The reason I'm talking about this at all is from having set our DVR to record the show Good Eats on the food network. The host of the show, Alton Brown (who is also the announcer/narrator for Iron Chef America) has a formidable NoCoda ranking, and almost always assigns many more consonants to onsets than most of us would ever want to. An example of this is his syllabification of the word "fifteen." I say fɪf.tʰin, with aspiration on the t because it begins a stressed syllable. However, Mr. Brown says fɪ.ftin, a syllabification distinguishable from my own pronunciation by the last of aspiration on the t, which signifies that it is not syllable-initial (compare pʰɪt with spɪt). This unusual syllabification violates sonority sequencing (remember that stops are less sonorous than fricatives), but he prefers it because it results in only one NoCoda violation instead of two.

Another example of an extremely high-ranking NoCoda constraint is the syllabification of a word-final coda with the following word, even in careful speech. I wish I could remember the token Alton produced to make me think of this, but any random example will do. Usually in rapid speech, with a phrase like "farm aid," we say far.maid, because of the constraint *Complex (syllable margins should be simple). Our Align-Morph-R constraints are being violated here, since the first morpheme is being split between two syllables, but in rapid speech we generally prefer violating that to violate *Complex, which is an articulatory constraint as opposed to a semantic one. However, I noticed that even in careful speech, Alton Brown continually violates Align-Morph-R, because he would always rather fulfill phonetic and articulatory constraints over more abstract semantic ones.

Friday, June 20, 2008


The word "eggcorn" was coined by the good folks at Language Log (by Geoff Pullum, to be specific), and refers to the substution of an analyzable word or phrase for one which is obscure or archaic. The eponymous example is "eggcorn" for "acorn." Since "acorn" is monomorphemic (and apparently obscure in someone's dialect), a woman insisted that the word was "eggcorn," presumably because acorns resemble small eggs. As much as wikipedia insists that eggcorns and folk etymologies are completely separate occurrences, I think there are obvious similarities. Folk etymologies are more technically only found throughout a society, as opposed to in a single idiolect, but the idea behind them is the same: making sense of an otherwise nonsensical word or phrase. An oft-cited example is "sparrow grass" for "asparagus" (though personally I've never heard someone say it).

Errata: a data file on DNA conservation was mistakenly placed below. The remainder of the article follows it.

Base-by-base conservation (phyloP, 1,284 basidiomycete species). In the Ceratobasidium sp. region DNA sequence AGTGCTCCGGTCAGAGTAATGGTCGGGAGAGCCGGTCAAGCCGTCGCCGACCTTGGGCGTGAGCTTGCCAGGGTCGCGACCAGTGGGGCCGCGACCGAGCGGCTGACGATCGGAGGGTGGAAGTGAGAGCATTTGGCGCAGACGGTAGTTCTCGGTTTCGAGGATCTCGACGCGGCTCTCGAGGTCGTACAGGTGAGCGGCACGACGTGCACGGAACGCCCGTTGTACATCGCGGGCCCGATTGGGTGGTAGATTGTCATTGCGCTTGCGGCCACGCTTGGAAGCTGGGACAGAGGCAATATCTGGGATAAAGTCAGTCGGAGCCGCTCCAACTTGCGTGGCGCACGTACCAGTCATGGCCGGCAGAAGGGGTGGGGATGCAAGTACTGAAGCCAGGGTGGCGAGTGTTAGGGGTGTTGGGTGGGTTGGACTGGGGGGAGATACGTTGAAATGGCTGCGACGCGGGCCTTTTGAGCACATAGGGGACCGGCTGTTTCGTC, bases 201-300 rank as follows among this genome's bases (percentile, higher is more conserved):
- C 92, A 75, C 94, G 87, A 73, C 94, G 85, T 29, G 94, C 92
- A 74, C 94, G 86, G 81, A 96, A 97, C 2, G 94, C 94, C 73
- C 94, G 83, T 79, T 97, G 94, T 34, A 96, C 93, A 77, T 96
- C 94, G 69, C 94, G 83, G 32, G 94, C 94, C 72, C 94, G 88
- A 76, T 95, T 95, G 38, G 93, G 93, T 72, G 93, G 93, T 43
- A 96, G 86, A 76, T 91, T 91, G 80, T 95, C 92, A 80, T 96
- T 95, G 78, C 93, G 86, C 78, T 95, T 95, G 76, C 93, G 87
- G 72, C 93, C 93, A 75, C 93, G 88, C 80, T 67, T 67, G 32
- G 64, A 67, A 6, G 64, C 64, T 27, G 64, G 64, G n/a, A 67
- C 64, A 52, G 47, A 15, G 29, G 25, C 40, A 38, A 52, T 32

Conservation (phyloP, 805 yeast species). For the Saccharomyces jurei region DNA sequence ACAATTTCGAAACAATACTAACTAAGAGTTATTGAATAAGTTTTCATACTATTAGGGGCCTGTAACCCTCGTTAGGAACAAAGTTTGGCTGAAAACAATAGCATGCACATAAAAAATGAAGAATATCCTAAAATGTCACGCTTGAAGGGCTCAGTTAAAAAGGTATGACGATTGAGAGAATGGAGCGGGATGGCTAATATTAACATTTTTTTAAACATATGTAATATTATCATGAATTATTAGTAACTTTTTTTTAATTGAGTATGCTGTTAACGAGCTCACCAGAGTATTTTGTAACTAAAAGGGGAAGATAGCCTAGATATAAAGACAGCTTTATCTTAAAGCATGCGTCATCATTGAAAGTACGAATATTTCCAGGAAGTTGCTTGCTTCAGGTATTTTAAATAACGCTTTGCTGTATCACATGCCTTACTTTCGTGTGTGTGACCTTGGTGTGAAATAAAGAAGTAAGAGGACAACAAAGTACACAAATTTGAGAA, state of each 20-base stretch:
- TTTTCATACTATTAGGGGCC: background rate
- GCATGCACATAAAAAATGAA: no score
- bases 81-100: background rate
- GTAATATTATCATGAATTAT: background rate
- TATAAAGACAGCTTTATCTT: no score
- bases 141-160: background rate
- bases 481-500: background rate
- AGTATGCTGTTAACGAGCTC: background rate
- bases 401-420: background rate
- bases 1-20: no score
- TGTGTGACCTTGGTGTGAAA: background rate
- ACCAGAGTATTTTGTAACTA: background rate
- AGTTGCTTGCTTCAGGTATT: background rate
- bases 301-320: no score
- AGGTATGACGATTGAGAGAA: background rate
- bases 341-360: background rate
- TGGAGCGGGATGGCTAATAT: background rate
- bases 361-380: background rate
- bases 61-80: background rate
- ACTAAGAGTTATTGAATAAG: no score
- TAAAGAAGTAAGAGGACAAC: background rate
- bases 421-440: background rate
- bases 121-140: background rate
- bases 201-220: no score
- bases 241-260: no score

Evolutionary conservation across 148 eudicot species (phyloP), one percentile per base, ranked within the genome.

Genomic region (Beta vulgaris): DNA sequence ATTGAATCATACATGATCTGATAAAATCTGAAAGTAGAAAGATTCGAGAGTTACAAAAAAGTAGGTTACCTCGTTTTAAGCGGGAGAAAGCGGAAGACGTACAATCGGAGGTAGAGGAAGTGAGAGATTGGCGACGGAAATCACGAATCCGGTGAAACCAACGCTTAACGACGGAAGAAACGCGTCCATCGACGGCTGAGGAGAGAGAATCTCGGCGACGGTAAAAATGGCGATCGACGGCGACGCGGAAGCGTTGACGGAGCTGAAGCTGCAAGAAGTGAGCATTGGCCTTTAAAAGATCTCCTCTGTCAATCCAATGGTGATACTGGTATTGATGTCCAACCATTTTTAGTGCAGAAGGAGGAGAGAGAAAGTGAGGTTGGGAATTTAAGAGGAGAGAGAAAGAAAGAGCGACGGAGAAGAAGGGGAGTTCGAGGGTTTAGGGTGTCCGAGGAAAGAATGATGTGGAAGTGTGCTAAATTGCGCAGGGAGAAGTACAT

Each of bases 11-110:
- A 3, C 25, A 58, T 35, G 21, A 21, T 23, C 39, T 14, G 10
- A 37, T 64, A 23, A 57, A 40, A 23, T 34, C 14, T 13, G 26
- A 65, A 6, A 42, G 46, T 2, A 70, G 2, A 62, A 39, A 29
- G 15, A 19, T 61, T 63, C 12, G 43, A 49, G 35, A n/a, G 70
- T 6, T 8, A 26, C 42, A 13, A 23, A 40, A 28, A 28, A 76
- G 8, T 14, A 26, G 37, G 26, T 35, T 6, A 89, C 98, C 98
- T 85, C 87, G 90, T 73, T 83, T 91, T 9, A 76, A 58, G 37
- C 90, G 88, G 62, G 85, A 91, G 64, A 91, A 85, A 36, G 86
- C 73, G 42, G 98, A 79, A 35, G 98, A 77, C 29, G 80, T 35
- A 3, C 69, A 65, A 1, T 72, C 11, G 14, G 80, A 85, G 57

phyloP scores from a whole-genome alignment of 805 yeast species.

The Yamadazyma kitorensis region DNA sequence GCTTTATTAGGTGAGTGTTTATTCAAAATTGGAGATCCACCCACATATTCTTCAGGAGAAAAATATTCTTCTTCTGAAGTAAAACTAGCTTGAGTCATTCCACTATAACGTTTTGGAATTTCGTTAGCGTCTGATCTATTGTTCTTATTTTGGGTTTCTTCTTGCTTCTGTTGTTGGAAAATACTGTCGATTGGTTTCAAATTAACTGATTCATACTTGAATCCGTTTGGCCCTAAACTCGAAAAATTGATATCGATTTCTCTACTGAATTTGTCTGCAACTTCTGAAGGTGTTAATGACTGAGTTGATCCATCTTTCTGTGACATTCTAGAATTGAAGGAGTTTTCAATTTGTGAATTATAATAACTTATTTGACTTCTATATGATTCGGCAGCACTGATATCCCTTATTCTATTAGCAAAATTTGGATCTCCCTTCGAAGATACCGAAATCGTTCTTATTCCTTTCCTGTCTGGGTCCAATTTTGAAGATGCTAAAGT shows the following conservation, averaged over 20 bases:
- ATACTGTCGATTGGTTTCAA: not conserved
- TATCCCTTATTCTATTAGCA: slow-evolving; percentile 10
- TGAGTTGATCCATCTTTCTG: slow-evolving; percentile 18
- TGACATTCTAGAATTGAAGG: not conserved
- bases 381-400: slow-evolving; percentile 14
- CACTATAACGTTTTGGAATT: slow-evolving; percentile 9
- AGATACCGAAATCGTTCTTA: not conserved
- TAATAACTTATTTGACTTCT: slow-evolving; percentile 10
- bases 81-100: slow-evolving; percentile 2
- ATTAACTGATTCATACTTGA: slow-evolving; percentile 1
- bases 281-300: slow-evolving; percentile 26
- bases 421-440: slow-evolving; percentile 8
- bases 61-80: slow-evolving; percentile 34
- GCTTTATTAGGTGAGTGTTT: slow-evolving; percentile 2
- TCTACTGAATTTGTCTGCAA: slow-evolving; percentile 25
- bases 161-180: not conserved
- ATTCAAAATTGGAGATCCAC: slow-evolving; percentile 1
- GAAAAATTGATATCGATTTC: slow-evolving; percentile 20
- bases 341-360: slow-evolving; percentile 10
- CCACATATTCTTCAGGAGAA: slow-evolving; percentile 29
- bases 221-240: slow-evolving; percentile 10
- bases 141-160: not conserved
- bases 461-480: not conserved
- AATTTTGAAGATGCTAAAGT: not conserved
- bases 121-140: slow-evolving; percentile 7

There is a whole rash of words that arose via the misparsing of articles and the words they attach to. A different process perhaps, but again, one that stems from a common source: the belief of speakers that they understand the origins or a word or phrase. Examples include "an apron" for historical "a napron," "an orange" for "a norange," "an asp" for "a nasp," etc. One common example that I think we all run into from time to time is "a whole nother." People almost never write this, opting instead for "a whole other," because they know that the word is "other," not "nother." The astute observer may notice that in all the above examples the /n/ is moving from the article to the noun, and never the other way around. This is due to the tendency of syllables to have onsets. Phonetically, when presented with the sequence VCV, people will almost exclusively parse it as V.CV, even if morphologically it is [VC][V]. This is formalized in OT as the constraint Onset (syllables should have onsets).

One final discussion: spelling pronunciations and pronunciation spellings. Spelling pronunciations occur quite often, and are simply pronunciations based on how a word is represented orthographically as opposed to what the historical or more common pronunciation is. A great example of this is the [r] in Burma. The name of the country was more accurately pronounced ba:ma, and in non-rhotic British English, the way to signify vowel length was to add an "r". For them, of course, it would yield something approximating the correct pronuncation, but for us rhotic speakers it creates a non-underlying [r] sound.

A great example of a pronunciation spelling I ran across recently is "pubity" for "puberty." Presumably the person lives in New England, in which case "puberty" and the hypothetical "pubity" would be pronounced the same: pʲubəɾi.

Wednesday, June 18, 2008

There's as an existential quantifier

Recently (or maybe this is an example of the recency illusion) I've noticed more and more people using "there's" with plural items. This is not to say I just heard it yesterday, but I remember not having ever heard it before, say, 5-10 years ago. Clearly it was around earlier, because I overheard it in an episode of Friends from their first season, which I believe was 1992 or 1993. A quick google search turns up a movie called "For Every Man, There's Two Women", which dates from 1984. And, in fact, a search of Shakespeare turns up 3 hits (e.g., "There's two or three of us have seen strange sights" Julius Caesar, I, iii). I was, however, unable to find an example in Chaucer, so it could be a mere 500-600 years old. Clearly this is an example of the recency illusion, the tendency of people to believe things they have just heard (or more often just noticed) are new to the world.

I believe what's going on here is not merely laziness. Prescriptivists love to jump all over linguistic innovations, pointing out how they are vague, lazy, or just downright immoral. In many instances, these critics couldn't be any more wrong. Most often linguistic innovations arise because people have a desire to express themselves, and want a better and more succinct (and often LESS vague) way to say what they're thinking. A good example of this is "like," as in "John saw Steve hit Mary and was like 'What the hell?!'" Critics would probably have this utterance rephrased as "...and said, "What the hell," or "...and thought, What the hell. The problem occurs when John neither said nor thought this. The use of the word "like" conveys an emotion via a descriptive phrase, and there is simply no other way to do this in the English language. I'm a very conservative like user, because to me it is marked and sometimes, when used in excess, the subject of contempt. However, I do use "like" in all situations like the above (of course this is in addition to the "normal" uses of like as just demonstrated), because it's the best way of expressing myself.